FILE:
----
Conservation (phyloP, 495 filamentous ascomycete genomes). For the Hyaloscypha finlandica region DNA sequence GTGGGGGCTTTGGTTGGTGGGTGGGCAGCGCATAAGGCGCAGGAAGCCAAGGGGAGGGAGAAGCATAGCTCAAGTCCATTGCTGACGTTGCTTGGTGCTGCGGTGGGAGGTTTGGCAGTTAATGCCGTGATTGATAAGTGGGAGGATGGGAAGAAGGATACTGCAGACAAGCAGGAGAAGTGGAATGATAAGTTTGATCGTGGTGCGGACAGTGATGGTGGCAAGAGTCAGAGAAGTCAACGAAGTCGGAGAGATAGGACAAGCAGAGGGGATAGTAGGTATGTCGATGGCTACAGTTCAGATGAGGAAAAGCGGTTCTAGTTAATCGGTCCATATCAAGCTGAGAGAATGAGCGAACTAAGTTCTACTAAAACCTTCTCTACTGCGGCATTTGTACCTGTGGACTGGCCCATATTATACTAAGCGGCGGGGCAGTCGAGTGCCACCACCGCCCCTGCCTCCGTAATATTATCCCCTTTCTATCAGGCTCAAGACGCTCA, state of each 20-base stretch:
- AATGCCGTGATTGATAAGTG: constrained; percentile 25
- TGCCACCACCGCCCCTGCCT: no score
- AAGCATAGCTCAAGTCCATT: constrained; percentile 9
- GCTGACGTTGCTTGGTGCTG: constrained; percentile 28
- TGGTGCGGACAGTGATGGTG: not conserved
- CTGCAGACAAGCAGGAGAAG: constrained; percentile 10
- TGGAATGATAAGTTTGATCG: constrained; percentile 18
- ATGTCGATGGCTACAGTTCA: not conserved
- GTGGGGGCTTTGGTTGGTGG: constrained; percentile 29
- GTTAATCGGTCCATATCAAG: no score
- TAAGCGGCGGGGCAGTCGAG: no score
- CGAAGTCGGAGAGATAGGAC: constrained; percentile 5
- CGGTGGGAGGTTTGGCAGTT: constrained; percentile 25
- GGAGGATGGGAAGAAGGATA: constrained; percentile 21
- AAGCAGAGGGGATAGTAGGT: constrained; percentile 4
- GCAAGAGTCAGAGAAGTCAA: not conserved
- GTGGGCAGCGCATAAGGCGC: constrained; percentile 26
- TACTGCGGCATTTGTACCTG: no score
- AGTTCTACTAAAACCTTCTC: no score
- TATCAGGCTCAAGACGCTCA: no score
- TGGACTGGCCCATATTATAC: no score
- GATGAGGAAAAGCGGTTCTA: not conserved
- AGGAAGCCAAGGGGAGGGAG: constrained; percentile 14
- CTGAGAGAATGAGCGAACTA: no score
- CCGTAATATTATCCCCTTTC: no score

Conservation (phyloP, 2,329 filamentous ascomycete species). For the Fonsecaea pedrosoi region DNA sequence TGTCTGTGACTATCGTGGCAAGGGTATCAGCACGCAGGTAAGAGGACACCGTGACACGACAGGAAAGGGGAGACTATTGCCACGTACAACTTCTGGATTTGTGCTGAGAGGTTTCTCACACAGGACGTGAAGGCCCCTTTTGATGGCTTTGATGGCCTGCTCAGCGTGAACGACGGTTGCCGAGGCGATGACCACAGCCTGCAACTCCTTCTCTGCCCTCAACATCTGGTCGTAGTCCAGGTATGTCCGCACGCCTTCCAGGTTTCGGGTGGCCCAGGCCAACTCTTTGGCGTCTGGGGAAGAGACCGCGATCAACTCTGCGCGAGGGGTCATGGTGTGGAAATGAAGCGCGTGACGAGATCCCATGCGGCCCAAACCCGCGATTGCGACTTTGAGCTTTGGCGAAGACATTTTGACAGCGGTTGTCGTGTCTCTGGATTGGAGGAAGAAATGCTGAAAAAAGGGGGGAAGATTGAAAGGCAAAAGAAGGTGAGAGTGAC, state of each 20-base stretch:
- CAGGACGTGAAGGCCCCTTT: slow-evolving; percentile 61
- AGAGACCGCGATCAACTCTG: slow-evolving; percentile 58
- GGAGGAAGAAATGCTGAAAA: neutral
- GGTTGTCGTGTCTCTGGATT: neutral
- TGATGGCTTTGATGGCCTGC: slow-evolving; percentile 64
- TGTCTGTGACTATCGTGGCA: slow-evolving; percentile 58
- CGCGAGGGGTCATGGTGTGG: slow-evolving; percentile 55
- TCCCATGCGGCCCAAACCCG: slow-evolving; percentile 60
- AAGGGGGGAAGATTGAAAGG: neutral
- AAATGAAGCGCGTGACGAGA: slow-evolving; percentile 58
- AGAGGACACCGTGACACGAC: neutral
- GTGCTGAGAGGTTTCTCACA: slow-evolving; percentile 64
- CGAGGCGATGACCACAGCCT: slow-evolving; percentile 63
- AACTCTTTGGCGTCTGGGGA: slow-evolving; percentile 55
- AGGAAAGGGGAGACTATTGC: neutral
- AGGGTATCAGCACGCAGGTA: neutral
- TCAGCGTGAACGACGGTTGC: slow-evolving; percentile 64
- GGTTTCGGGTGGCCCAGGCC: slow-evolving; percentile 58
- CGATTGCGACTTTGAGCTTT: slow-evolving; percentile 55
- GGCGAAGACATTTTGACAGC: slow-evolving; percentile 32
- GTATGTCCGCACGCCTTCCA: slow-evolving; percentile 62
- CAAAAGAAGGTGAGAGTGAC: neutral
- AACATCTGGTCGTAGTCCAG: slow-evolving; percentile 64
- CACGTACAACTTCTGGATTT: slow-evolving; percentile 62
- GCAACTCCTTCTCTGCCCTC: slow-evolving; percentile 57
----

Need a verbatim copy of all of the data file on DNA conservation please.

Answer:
Conservation (phyloP, 495 filamentous ascomycete genomes). For the Hyaloscypha finlandica region DNA sequence GTGGGGGCTTTGGTTGGTGGGTGGGCAGCGCATAAGGCGCAGGAAGCCAAGGGGAGGGAGAAGCATAGCTCAAGTCCATTGCTGACGTTGCTTGGTGCTGCGGTGGGAGGTTTGGCAGTTAATGCCGTGATTGATAAGTGGGAGGATGGGAAGAAGGATACTGCAGACAAGCAGGAGAAGTGGAATGATAAGTTTGATCGTGGTGCGGACAGTGATGGTGGCAAGAGTCAGAGAAGTCAACGAAGTCGGAGAGATAGGACAAGCAGAGGGGATAGTAGGTATGTCGATGGCTACAGTTCAGATGAGGAAAAGCGGTTCTAGTTAATCGGTCCATATCAAGCTGAGAGAATGAGCGAACTAAGTTCTACTAAAACCTTCTCTACTGCGGCATTTGTACCTGTGGACTGGCCCATATTATACTAAGCGGCGGGGCAGTCGAGTGCCACCACCGCCCCTGCCTCCGTAATATTATCCCCTTTCTATCAGGCTCAAGACGCTCA, state of each 20-base stretch:
- AATGCCGTGATTGATAAGTG: constrained; percentile 25
- TGCCACCACCGCCCCTGCCT: no score
- AAGCATAGCTCAAGTCCATT: constrained; percentile 9
- GCTGACGTTGCTTGGTGCTG: constrained; percentile 28
- TGGTGCGGACAGTGATGGTG: not conserved
- CTGCAGACAAGCAGGAGAAG: constrained; percentile 10
- TGGAATGATAAGTTTGATCG: constrained; percentile 18
- ATGTCGATGGCTACAGTTCA: not conserved
- GTGGGGGCTTTGGTTGGTGG: constrained; percentile 29
- GTTAATCGGTCCATATCAAG: no score
- TAAGCGGCGGGGCAGTCGAG: no score
- CGAAGTCGGAGAGATAGGAC: constrained; percentile 5
- CGGTGGGAGGTTTGGCAGTT: constrained; percentile 25
- GGAGGATGGGAAGAAGGATA: constrained; percentile 21
- AAGCAGAGGGGATAGTAGGT: constrained; percentile 4
- GCAAGAGTCAGAGAAGTCAA: not conserved
- GTGGGCAGCGCATAAGGCGC: constrained; percentile 26
- TACTGCGGCATTTGTACCTG: no score
- AGTTCTACTAAAACCTTCTC: no score
- TATCAGGCTCAAGACGCTCA: no score
- TGGACTGGCCCATATTATAC: no score
- GATGAGGAAAAGCGGTTCTA: not conserved
- AGGAAGCCAAGGGGAGGGAG: constrained; percentile 14
- CTGAGAGAATGAGCGAACTA: no score
- CCGTAATATTATCCCCTTTC: no score

Conservation (phyloP, 2,329 filamentous ascomycete species). For the Fonsecaea pedrosoi region DNA sequence TGTCTGTGACTATCGTGGCAAGGGTATCAGCACGCAGGTAAGAGGACACCGTGACACGACAGGAAAGGGGAGACTATTGCCACGTACAACTTCTGGATTTGTGCTGAGAGGTTTCTCACACAGGACGTGAAGGCCCCTTTTGATGGCTTTGATGGCCTGCTCAGCGTGAACGACGGTTGCCGAGGCGATGACCACAGCCTGCAACTCCTTCTCTGCCCTCAACATCTGGTCGTAGTCCAGGTATGTCCGCACGCCTTCCAGGTTTCGGGTGGCCCAGGCCAACTCTTTGGCGTCTGGGGAAGAGACCGCGATCAACTCTGCGCGAGGGGTCATGGTGTGGAAATGAAGCGCGTGACGAGATCCCATGCGGCCCAAACCCGCGATTGCGACTTTGAGCTTTGGCGAAGACATTTTGACAGCGGTTGTCGTGTCTCTGGATTGGAGGAAGAAATGCTGAAAAAAGGGGGGAAGATTGAAAGGCAAAAGAAGGTGAGAGTGAC, state of each 20-base stretch:
- CAGGACGTGAAGGCCCCTTT: slow-evolving; percentile 61
- AGAGACCGCGATCAACTCTG: slow-evolving; percentile 58
- GGAGGAAGAAATGCTGAAAA: neutral
- GGTTGTCGTGTCTCTGGATT: neutral
- TGATGGCTTTGATGGCCTGC: slow-evolving; percentile 64
- TGTCTGTGACTATCGTGGCA: slow-evolving; percentile 58
- CGCGAGGGGTCATGGTGTGG: slow-evolving; percentile 55
- TCCCATGCGGCCCAAACCCG: slow-evolving; percentile 60
- AAGGGGGGAAGATTGAAAGG: neutral
- AAATGAAGCGCGTGACGAGA: slow-evolving; percentile 58
- AGAGGACACCGTGACACGAC: neutral
- GTGCTGAGAGGTTTCTCACA: slow-evolving; percentile 64
- CGAGGCGATGACCACAGCCT: slow-evolving; percentile 63
- AACTCTTTGGCGTCTGGGGA: slow-evolving; percentile 55
- AGGAAAGGGGAGACTATTGC: neutral
- AGGGTATCAGCACGCAGGTA: neutral
- TCAGCGTGAACGACGGTTGC: slow-evolving; percentile 64
- GGTTTCGGGTGGCCCAGGCC: slow-evolving; percentile 58
- CGATTGCGACTTTGAGCTTT: slow-evolving; percentile 55
- GGCGAAGACATTTTGACAGC: slow-evolving; percentile 32
- GTATGTCCGCACGCCTTCCA: slow-evolving; percentile 62
- CAAAAGAAGGTGAGAGTGAC: neutral
- AACATCTGGTCGTAGTCCAG: slow-evolving; percentile 64
- CACGTACAACTTCTGGATTT: slow-evolving; percentile 62
- GCAACTCCTTCTCTGCCCTC: slow-evolving; percentile 57